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Fri, Jul 03, 2009

French Authorities Say Flight 447 Impacted The Water Intact

Plane Struck Belly-First At Very High Speed

The French agency investigating the Air France 447, which crashed in the Atlantic Ocean June 1st, says the aircraft impacted the water intact, belly first, at a very high rate of speed, the World Associated Press reported Thursday.

Alain Bouillard who is leading the probe for the French accident agency BEA said that one month after the crash, "we are very far from establishing the causes of the accident."

While the pitot tubes on the A330 that have been the focus of intense speculation in this incident, and others under investigation by the NTSB, they were not cited as the cause of the disaster. "It is an element but not the cause," Bouillard told a news conference in Le Bourget outside Paris. "The investigation is a big puzzle," he continued. "Today we only have a few pieces of the puzzle which prevents us from even distinguishing the photo of the puzzle."

The heavy storms and lightning in the area of AF447 were also downplayed in Bouillard's presentation. Meteorological data show the presence of storm clouds in the area the jet would have flown through, but nothing out of the ordinary for the equatorial region in June, Bouillard said, eliminating the theory that the plane could have encountered a storm of unprecedented power. Other flights through the area shortly after Flight 447 disappeared didn't report unusual weather, Bouillard said.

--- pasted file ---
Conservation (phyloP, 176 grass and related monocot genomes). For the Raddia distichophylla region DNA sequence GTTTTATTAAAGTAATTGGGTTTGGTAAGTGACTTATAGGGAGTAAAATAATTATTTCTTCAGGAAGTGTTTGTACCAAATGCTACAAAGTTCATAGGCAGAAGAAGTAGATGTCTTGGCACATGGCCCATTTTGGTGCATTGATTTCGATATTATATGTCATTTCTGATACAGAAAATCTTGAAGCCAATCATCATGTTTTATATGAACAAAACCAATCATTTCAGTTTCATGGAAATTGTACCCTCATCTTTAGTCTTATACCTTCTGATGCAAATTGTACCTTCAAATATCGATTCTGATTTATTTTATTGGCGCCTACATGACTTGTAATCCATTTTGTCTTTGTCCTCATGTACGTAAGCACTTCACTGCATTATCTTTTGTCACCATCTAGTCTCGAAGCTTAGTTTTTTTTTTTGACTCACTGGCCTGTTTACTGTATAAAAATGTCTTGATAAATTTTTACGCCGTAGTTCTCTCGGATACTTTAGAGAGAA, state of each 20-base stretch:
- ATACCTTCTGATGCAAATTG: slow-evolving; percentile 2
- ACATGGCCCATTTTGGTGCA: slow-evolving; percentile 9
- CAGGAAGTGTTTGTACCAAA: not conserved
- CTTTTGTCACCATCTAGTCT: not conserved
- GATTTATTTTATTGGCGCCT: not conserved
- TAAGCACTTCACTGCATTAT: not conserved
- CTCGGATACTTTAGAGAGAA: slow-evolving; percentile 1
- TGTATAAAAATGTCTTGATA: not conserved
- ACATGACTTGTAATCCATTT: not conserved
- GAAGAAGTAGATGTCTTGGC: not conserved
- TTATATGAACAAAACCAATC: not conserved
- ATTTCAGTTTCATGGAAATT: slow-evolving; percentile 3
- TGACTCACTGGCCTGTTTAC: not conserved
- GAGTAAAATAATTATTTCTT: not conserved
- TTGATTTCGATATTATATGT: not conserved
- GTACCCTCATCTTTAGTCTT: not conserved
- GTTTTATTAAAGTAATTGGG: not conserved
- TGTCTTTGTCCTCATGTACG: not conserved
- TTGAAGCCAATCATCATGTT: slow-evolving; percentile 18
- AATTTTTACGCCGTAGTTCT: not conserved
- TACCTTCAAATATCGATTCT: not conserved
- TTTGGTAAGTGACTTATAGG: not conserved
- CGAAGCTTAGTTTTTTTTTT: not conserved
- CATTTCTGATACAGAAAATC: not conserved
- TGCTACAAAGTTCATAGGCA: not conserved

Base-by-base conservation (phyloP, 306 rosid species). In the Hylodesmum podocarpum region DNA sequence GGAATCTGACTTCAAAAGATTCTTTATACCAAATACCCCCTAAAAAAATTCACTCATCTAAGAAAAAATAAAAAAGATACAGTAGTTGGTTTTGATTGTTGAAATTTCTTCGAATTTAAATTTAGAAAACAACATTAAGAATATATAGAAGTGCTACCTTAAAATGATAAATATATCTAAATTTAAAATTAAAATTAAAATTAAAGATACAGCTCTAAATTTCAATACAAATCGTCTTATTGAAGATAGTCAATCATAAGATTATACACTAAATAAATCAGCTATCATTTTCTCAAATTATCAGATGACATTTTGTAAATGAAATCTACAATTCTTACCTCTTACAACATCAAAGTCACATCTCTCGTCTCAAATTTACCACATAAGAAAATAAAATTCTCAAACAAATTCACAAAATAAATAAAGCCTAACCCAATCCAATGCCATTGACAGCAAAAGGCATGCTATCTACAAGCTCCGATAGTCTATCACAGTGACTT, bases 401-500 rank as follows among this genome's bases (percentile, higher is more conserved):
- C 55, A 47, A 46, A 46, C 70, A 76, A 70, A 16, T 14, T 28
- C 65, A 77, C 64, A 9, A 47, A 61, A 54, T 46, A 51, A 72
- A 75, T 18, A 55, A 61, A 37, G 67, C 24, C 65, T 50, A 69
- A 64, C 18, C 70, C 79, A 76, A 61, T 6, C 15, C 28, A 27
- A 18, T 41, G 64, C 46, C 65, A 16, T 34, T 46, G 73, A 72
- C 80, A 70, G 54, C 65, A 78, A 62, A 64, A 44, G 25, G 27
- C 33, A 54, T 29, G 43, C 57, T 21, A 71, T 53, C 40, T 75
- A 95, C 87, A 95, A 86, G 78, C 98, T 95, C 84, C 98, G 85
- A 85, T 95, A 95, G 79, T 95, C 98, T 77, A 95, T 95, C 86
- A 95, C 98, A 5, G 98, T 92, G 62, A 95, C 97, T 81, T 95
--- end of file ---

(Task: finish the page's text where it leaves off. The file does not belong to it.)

The initial report from BEA concluded in part:

  • The meteorological situation was typical of that encountered in the month of June in the inter-tropical convergence zone.
  • There were powerful cumulonimbus clusters on the route of AF447. Some of them could have been the center of some notable turbulence.
  • Several airplanes that were flying before and after AF447, at about the same altitude, altered their routes in order to avoid cloud masses.
  • Twenty-four automatic maintenance messages were received between 2 h 10 and 2 h 15 via the ACARS system. These messages show inconsistency between the measured speeds as well as the associated consequences.
  • Visual examination showed that the airplane was not destroyed in flight. It appears to have struck the surface of the sea in a straight line with high vertical acceleration.

The report does not call for a grounding of all Airbus long haul jets.

The search continues for the voice and cockpit data recorders from the plane, but they are only designed to emit a signal for about a month after being activated.



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